Internal Security Service deputy director: No fifth column in Estonia

Flags at a May 9 parade in Tallinn.
Flags at a May 9 parade in Tallinn. Source: Sander Koit/ERR

Speaking on "Vikerhommik" morning radio program on Wednesday, Estonian Internal Security Service (ISS) Deputy Director General Martin Arpo said that there is no fifth column in Estonia that could pose a potential threat to Estonia's security.

"There's no such fifth column in that sense in Estonia," Arpo said. "Yes, there are pro-Kremlin individuals. There are also some smaller groups. They don't actually have any broader influence in society."

The deputy director general said that there have always been provocateurs worth monitoring, but there have been no signs indicating that their support numbers have grown. "What is clear is that in the current situation, their activity needs to be monitored more closely as well," he added.

Speaking about events in Estonia expected to mark Victory Day on May 9, Arpo said that these should be taken easy.

"We shouldn't get ahead of these events," he said. "First we have to look at what direction these developments are taking. There's no sense in rushing with bans that may not be needed. Rather, there are still signs that the number of pro-Kremlin people is slowly falling."

According to the deputy chief, in cases where people display insignia and symbols inciting war, it needs to be explained to them that doing so can cause tensions in society.

Arpo: Positive influencing of Russia has not worked

Arpo wrote on Kapo's homepage on Tuesday that Russia's current behavior indicates that people who have gone to study and work in the West have had a greater impact on Western countries' naive friendliness toward Russia than on Russian friendliness toward the West.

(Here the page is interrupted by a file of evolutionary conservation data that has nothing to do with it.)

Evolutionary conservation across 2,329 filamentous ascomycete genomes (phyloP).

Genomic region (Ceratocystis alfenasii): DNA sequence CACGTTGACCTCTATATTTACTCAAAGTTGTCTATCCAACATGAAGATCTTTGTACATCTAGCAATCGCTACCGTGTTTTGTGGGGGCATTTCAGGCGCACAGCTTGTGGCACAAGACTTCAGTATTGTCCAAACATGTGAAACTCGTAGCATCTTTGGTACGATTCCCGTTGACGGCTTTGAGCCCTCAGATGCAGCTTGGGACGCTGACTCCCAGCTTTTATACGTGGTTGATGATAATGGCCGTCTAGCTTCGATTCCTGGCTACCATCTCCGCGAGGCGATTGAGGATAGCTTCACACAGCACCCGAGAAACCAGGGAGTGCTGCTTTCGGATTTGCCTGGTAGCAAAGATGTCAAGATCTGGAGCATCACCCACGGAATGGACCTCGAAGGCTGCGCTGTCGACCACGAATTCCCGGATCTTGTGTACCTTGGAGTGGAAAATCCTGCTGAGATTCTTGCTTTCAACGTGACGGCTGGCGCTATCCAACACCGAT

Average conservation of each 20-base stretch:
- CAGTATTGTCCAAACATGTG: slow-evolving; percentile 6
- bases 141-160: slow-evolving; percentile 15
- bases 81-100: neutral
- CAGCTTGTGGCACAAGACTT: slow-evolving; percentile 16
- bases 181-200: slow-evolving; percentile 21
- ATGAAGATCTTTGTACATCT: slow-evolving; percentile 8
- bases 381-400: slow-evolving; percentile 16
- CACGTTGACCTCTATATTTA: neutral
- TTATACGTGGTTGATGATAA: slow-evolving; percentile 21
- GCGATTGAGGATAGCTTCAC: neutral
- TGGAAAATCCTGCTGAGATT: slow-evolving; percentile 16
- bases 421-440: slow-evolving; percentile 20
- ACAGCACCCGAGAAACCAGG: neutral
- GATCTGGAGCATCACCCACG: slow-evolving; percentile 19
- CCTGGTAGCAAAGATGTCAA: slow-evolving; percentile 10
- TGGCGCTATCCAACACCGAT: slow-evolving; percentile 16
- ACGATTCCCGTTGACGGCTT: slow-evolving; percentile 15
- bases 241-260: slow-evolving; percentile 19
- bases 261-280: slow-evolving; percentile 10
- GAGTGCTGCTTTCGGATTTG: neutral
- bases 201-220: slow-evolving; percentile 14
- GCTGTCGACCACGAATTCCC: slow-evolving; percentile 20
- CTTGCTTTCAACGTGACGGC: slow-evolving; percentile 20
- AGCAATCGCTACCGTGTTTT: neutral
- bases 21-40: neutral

"Vikerhommik" host Kirke Ert noted that there are people who believe that the decision not to allow university students from Russia and Belarus to study at Estonian universities will further inhibit the opportunity for a democratic world to develop in Russia.

"Of course — such an approach through openness is always such a European way of thinking, and there is surely a lot of truth to it," Arpo said. "But the reality in Russia and how Russian society functions, how information spreads or doesn't spread in Russian society, is a bit different than that. And practice is the criterion of truth. This 30 years of experience indicates that this positive influencing of Russia this way has not been successful."

Priit Kuusk, the other program host, asked whether Estonia is essentially also punishing those who aren't guilty of anything and who actually hate the Putin regime.

"The restriction of entry isn't a punishment," the ISS deputy chief said. "It is a preventive measure for every country."

Arpo highlighted the potential erosion of solidarity and unity as among the biggest security risks currently facing Estonia.

"The biggest security risk would be the erosion of EU and NATO unity and the erosion of anti-war solidarity in these countries' societies and the erosion of the will to defend as well," he said. "Right now we're nonetheless not seeing such trends."


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Editor: Aili Vahtla

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